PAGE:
1920s >> 1921 >> no-203-july-1921

Editorial: Felony Compounded

Another Government pledge has gone by the board. Agriculture has been decontrolled. There is no great outcry among the farmers, for very obvious reasons. In the first place a compromise is effected in their interests, and they are going to get some £15,000,000. The Government is bragging of having made a good bargain by compounding ; the farmers, beyond a little very weak eye-wash, make no complaint of loss: where, then, does the shoe pinch ?

It is simple: exactly where one who knows his way about in the fog would expect. It is the agricultural worker, of course, who is to feel the pinch.

For with the decontrol is, it seems, to be abolished the machinery for regulating the wages of the land workers. Hence the latter are to be thrown into the cockpit, like the rest of the workers, to fight out the question of wages in the good, old-fashioned way : with the raw’uns so to speak.

The farmers, therefore, besides getting rid of the irksome conditions of the late Agricultural Act, are freed from the restrictions on the movement of wages. By this they know that they will gain more than they will lose by the Government’s repudiation of their guarantees; hence they take it lying down.

The land workers’ side of the picture is not pleasant to look upon. The wonderful advance of machinery has made them superabundant, in spite of the ravages made in their ranks by the war. Already large numbers who left the land to work in the factories, having been thrown in the gutter to starve, are returning to the countrygide to clamour for jobs that do not exist. In addition, with the towns teeming with unemployed, there is no avenue of escape in that direction. So they are in a bad position indeed to offer effective resistance to the pending attack upon their wages.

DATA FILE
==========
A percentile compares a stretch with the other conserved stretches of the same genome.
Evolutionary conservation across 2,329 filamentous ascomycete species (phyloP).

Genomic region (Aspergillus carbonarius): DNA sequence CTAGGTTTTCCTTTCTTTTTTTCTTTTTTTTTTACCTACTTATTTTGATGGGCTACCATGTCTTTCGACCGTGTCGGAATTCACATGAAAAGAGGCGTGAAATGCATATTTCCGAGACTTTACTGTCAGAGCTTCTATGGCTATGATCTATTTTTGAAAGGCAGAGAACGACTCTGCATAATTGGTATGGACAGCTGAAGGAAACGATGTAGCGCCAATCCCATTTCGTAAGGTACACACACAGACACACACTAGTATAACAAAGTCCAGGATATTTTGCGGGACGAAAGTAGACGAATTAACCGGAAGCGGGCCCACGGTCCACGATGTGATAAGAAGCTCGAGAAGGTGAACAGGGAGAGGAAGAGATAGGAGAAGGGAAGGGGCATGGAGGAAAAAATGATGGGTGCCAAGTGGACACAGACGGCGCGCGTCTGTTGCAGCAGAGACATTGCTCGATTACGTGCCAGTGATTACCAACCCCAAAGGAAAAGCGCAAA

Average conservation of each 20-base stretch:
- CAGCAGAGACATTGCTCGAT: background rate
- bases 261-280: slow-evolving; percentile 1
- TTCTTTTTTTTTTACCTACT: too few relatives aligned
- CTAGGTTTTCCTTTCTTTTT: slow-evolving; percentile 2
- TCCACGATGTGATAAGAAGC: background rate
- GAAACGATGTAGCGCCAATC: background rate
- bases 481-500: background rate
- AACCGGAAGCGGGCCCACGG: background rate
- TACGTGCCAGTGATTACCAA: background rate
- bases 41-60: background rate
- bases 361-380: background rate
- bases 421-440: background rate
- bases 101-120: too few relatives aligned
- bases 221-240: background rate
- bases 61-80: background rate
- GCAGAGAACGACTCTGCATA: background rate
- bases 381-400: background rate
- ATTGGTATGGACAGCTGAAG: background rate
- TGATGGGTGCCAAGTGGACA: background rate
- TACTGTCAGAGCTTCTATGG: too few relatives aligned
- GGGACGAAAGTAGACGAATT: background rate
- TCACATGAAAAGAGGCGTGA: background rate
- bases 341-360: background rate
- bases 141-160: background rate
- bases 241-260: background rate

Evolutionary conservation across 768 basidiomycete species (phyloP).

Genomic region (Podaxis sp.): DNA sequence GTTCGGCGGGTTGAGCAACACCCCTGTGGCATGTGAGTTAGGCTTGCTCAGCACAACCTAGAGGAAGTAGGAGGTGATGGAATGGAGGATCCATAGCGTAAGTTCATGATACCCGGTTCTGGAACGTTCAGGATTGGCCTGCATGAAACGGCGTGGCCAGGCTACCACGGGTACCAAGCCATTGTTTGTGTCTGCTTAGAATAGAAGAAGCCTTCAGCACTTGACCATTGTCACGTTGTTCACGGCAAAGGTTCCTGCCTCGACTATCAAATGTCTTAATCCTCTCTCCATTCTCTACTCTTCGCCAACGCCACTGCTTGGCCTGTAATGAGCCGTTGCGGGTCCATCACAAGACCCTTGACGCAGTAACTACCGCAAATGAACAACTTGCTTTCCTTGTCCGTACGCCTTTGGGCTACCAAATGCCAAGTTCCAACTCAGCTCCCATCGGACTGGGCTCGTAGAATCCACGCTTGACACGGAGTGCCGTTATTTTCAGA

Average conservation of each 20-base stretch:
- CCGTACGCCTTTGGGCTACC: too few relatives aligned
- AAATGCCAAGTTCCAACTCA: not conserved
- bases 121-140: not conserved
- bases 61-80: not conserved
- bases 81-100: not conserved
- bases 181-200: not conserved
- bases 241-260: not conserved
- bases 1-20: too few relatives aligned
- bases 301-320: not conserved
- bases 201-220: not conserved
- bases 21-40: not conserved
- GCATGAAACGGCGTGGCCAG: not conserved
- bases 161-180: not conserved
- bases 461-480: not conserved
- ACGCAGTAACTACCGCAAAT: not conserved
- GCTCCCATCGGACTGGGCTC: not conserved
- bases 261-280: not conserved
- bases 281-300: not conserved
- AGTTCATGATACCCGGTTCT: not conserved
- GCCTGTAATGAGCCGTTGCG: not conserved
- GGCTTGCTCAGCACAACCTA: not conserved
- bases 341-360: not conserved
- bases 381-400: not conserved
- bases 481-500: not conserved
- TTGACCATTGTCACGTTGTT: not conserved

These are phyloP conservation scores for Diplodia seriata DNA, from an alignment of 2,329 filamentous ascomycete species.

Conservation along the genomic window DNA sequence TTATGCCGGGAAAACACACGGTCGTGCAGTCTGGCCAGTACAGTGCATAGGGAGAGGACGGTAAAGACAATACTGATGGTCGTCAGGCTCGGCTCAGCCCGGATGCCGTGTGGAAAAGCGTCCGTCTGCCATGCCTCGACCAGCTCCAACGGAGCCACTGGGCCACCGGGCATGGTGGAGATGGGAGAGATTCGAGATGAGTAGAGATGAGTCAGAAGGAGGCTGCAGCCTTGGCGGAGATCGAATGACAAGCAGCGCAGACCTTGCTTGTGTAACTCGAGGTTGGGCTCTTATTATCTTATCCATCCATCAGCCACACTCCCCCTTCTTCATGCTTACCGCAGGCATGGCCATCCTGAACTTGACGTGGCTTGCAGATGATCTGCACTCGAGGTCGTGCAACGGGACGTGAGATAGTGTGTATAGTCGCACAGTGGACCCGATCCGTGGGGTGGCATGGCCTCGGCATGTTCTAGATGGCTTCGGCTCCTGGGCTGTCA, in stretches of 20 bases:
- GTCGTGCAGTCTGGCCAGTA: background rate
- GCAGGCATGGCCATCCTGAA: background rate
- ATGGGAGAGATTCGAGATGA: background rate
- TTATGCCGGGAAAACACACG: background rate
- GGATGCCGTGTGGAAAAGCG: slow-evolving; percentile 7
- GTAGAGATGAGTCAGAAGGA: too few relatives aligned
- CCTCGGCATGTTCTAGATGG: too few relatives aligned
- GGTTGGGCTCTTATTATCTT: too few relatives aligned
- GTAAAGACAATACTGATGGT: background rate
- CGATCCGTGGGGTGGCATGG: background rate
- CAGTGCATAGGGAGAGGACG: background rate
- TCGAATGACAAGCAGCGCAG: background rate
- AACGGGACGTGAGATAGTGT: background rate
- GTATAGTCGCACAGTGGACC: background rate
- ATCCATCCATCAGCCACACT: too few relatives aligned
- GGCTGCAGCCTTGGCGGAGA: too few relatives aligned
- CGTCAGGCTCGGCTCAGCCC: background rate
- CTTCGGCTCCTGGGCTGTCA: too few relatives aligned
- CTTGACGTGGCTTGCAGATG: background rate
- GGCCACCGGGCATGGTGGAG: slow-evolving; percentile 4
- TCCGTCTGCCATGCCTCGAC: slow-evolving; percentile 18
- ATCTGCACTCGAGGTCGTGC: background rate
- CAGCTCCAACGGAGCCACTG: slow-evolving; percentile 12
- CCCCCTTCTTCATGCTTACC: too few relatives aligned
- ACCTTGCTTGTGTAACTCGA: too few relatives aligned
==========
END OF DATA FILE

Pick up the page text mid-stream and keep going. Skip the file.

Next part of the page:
To get back to the Government, it is very illuminating how one after the other they have stripped from the wage slaves the “favours” or concessions they conferred upon them when they had got the “wind up.” There is not much left now. It would not be a far step to the repudiation of all war pensions, and that would about complete the business. Perhaps we shall not have to wait long for that!